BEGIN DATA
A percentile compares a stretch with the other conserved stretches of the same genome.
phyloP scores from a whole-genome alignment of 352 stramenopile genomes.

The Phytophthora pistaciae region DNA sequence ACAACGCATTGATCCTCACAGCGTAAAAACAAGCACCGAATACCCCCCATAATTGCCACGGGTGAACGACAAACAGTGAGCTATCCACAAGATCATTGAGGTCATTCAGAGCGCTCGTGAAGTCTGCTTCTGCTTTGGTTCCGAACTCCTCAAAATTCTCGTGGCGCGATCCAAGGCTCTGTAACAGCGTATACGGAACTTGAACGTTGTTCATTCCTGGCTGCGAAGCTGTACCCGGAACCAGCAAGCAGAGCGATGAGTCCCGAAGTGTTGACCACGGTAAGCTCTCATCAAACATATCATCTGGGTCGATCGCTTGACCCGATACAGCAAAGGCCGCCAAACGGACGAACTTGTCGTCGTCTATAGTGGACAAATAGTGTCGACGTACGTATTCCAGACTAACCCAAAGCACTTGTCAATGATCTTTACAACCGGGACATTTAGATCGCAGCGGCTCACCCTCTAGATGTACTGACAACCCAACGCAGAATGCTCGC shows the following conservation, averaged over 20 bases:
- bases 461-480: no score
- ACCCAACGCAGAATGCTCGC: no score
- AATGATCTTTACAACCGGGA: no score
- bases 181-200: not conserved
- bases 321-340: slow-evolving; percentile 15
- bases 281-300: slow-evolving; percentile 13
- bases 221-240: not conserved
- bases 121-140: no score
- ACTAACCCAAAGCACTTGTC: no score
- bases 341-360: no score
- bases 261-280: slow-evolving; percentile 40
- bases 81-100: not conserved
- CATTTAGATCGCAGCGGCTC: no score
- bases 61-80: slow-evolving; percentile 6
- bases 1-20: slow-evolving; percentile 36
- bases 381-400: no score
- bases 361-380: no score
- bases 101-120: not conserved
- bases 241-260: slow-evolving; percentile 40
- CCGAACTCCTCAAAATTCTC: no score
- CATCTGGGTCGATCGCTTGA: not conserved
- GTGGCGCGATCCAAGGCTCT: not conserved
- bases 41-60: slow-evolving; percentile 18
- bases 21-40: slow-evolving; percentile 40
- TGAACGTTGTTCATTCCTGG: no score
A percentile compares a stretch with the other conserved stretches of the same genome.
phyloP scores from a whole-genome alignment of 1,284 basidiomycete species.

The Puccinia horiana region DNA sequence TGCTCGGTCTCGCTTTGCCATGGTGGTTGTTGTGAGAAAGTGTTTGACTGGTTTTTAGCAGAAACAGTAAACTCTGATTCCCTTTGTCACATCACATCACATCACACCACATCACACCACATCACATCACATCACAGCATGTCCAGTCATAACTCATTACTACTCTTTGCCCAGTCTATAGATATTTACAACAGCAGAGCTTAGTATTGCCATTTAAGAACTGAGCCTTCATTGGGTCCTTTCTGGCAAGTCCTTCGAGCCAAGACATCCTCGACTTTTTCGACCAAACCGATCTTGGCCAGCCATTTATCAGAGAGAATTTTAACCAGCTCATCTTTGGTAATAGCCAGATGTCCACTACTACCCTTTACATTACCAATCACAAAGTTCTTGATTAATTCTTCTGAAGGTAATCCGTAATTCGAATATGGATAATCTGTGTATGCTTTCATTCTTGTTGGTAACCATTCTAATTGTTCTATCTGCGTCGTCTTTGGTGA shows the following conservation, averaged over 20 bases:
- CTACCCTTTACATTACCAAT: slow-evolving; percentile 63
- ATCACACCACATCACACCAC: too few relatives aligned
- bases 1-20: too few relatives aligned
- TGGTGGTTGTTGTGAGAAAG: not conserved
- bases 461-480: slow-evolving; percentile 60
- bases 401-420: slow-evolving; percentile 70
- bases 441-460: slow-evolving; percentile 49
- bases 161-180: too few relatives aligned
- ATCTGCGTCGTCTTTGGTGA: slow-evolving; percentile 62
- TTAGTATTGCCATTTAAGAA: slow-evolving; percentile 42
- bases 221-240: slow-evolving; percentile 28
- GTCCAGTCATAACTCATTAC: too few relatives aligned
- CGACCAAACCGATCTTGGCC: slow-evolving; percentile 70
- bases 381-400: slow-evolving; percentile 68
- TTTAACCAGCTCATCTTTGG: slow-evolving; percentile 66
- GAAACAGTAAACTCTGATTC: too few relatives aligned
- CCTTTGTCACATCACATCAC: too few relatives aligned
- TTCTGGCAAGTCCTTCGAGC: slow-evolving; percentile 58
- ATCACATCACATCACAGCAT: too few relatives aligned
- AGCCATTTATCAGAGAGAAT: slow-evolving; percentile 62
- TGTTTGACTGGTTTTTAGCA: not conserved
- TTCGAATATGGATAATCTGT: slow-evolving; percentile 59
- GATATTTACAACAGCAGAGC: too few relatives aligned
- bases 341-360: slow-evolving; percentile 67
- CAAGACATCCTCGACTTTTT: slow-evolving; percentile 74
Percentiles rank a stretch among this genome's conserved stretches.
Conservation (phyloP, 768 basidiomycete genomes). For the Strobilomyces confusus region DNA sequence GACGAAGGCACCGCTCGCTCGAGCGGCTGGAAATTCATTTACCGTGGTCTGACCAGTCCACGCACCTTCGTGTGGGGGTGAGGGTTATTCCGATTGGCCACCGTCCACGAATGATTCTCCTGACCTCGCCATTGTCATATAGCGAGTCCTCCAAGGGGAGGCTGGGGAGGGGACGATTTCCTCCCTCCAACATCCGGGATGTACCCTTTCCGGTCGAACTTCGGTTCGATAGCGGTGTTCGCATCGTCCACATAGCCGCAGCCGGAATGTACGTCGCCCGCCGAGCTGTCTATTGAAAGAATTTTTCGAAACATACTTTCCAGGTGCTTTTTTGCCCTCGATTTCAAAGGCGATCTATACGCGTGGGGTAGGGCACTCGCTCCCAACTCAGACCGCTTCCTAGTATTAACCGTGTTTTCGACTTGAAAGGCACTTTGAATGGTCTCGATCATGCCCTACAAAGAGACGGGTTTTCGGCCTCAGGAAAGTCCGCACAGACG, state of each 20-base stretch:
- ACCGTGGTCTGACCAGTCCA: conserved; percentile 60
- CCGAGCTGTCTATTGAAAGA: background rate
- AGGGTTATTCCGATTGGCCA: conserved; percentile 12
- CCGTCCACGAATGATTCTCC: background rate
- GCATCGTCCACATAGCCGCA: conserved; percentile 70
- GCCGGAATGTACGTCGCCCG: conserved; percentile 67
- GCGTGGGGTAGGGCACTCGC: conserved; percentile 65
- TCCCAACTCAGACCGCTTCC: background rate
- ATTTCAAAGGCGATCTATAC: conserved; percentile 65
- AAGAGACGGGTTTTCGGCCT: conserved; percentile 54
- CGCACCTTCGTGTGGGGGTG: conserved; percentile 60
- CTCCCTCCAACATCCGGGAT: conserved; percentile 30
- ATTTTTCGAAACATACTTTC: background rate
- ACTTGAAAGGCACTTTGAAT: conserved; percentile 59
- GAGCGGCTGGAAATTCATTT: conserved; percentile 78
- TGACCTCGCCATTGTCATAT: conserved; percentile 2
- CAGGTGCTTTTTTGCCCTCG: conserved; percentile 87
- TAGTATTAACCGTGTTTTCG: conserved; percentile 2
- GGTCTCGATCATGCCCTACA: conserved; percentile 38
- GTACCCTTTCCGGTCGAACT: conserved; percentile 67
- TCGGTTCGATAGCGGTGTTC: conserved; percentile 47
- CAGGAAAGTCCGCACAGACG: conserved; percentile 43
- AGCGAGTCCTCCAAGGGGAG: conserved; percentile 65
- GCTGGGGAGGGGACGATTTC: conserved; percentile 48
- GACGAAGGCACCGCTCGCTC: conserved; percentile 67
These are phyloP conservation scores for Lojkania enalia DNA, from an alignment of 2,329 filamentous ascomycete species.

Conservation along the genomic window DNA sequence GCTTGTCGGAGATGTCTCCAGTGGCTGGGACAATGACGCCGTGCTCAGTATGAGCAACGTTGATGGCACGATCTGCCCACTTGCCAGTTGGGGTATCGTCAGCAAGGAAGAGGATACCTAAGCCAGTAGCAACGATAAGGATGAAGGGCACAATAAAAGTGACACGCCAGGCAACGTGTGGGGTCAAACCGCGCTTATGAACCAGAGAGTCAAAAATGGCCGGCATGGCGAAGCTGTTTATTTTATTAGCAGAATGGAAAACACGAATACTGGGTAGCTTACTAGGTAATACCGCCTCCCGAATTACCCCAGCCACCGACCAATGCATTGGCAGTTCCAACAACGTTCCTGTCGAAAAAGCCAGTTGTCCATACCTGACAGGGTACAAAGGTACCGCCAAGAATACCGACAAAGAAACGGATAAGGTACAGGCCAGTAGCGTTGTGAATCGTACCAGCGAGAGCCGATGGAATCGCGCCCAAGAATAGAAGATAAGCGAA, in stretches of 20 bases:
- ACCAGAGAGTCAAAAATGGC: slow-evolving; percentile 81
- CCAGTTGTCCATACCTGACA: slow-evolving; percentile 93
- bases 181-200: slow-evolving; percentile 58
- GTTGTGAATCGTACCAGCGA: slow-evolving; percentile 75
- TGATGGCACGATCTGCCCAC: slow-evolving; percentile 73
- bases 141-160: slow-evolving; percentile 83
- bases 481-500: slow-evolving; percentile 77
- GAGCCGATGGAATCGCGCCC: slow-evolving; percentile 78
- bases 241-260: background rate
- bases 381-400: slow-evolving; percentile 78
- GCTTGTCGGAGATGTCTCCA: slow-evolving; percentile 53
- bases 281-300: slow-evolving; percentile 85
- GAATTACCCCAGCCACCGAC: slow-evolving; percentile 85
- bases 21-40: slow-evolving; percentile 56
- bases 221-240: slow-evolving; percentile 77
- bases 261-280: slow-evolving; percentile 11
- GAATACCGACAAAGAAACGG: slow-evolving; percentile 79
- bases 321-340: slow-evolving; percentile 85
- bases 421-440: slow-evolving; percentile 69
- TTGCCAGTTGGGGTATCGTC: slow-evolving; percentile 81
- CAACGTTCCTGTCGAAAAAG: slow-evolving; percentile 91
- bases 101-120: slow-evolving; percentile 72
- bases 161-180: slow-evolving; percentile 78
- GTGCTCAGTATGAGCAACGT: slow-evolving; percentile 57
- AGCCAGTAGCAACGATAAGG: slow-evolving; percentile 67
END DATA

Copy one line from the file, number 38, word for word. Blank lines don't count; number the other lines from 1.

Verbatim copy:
- bases 441-460: slow-evolving; percentile 49